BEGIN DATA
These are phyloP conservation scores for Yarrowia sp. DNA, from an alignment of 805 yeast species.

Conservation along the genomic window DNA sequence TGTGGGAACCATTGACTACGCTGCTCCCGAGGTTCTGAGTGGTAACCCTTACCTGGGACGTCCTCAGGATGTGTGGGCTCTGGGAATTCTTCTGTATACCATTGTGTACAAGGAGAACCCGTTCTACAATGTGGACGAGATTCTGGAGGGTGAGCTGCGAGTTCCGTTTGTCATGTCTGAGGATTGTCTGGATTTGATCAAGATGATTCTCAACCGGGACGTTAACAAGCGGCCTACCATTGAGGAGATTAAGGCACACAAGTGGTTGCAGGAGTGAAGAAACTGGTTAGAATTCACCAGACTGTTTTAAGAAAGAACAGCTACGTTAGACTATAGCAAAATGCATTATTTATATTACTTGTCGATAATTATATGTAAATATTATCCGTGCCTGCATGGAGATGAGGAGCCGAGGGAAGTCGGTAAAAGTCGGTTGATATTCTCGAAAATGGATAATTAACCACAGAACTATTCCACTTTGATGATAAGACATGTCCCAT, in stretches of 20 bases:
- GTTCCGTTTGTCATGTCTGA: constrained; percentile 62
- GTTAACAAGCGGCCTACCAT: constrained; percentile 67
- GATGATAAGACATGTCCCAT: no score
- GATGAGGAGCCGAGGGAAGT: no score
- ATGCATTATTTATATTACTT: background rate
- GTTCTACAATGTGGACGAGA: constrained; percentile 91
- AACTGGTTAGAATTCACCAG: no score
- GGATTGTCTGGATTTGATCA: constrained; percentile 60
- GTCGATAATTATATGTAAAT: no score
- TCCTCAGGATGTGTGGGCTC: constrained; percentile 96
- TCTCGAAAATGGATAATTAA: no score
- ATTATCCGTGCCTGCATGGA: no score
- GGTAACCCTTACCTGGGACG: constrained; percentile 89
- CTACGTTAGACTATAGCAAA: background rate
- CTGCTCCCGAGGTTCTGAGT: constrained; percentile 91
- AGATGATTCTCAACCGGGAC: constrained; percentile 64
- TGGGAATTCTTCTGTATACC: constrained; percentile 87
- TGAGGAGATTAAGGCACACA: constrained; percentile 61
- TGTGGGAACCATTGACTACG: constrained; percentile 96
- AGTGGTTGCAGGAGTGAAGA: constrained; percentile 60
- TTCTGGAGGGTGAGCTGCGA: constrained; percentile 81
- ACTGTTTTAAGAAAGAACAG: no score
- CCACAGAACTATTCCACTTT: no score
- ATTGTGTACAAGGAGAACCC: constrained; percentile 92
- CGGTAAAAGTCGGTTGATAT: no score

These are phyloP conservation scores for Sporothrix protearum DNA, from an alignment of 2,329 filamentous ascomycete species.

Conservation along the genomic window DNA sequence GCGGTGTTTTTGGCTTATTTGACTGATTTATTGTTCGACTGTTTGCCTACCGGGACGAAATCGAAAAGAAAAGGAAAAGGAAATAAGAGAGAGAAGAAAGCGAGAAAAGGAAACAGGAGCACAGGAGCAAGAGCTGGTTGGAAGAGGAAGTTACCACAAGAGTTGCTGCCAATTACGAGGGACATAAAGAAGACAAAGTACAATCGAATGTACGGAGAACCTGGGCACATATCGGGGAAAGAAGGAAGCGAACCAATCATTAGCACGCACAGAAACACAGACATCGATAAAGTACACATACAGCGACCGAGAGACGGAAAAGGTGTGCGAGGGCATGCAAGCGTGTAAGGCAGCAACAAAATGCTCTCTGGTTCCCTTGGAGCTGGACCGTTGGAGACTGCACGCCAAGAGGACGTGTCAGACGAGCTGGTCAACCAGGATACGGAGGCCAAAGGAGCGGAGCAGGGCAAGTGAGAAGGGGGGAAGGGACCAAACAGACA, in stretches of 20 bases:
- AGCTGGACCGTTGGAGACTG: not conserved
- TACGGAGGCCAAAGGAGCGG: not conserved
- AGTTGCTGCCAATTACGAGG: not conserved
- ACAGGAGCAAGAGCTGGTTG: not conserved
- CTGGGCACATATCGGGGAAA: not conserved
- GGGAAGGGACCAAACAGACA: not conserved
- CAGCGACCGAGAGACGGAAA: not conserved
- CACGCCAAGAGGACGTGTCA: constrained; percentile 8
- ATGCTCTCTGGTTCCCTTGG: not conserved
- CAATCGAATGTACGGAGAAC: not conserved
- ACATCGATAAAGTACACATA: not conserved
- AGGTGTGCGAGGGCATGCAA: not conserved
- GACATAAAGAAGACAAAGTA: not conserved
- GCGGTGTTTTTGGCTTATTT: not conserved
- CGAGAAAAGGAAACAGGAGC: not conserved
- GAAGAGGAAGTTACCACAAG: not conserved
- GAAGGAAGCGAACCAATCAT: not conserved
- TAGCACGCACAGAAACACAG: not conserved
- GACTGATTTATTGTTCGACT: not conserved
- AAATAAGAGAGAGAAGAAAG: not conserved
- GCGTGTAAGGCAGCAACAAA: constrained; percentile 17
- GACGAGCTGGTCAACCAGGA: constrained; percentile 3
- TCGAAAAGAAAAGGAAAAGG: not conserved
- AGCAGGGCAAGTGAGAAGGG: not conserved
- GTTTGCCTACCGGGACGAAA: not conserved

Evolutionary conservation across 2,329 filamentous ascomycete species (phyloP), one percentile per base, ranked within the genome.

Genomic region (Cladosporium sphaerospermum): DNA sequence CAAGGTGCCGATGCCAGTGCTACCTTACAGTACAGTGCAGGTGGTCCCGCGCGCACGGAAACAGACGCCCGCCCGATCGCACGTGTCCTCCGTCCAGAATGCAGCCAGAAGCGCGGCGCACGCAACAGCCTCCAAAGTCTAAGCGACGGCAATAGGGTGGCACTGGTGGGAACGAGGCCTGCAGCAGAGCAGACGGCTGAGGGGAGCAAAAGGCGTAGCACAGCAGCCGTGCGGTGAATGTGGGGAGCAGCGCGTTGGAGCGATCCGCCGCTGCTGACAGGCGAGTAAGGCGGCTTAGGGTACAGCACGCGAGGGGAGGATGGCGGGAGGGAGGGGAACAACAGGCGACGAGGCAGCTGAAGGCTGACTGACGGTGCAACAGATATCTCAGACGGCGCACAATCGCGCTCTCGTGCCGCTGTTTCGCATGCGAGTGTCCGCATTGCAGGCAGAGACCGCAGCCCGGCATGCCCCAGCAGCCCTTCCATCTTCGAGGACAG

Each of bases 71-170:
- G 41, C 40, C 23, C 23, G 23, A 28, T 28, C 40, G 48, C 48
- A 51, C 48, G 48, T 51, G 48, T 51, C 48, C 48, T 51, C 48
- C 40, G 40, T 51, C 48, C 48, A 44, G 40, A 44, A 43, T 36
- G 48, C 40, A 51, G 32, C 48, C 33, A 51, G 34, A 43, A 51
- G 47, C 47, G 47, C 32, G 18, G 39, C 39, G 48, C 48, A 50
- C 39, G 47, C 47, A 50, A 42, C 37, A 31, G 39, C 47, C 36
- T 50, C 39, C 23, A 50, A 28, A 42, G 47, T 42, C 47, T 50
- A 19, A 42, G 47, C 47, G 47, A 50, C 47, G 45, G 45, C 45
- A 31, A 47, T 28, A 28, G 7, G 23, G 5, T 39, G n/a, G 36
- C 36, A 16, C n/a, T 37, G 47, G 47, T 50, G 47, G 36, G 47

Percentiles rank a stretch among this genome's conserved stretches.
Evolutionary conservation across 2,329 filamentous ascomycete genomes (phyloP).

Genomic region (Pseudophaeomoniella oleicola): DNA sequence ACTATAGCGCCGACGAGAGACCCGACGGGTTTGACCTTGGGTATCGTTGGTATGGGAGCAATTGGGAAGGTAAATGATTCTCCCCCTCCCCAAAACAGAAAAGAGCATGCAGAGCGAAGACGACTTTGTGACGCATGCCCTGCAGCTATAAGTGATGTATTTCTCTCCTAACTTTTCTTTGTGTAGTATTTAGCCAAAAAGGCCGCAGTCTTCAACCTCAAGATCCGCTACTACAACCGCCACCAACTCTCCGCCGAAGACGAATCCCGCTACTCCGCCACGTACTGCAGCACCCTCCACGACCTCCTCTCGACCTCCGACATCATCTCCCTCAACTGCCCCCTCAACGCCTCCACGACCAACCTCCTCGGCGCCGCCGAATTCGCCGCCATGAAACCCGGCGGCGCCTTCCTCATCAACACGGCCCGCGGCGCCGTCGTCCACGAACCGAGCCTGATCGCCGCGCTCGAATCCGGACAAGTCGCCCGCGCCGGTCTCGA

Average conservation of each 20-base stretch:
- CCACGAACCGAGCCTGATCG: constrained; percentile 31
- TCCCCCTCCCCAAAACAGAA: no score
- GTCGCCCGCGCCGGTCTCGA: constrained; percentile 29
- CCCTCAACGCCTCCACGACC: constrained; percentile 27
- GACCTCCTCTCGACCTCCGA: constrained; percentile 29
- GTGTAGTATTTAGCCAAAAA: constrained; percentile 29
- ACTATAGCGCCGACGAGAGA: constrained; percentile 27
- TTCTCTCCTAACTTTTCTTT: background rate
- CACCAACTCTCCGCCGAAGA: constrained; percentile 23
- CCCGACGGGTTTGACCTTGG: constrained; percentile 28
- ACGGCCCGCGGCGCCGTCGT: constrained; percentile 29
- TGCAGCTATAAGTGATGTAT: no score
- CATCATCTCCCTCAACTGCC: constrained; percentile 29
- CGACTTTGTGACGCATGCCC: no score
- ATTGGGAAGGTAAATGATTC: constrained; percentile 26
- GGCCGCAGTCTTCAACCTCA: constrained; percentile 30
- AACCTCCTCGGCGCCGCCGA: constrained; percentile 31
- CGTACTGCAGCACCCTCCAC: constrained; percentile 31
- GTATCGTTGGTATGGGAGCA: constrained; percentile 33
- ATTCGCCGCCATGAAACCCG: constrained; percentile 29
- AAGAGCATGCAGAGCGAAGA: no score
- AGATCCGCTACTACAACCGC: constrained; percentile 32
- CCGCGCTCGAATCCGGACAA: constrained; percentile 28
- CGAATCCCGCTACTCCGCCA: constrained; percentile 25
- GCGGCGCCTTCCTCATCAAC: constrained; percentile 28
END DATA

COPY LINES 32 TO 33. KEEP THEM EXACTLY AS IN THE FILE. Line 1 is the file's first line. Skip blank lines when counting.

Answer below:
- AGTTGCTGCCAATTACGAGG: not conserved
- ACAGGAGCAAGAGCTGGTTG: not conserved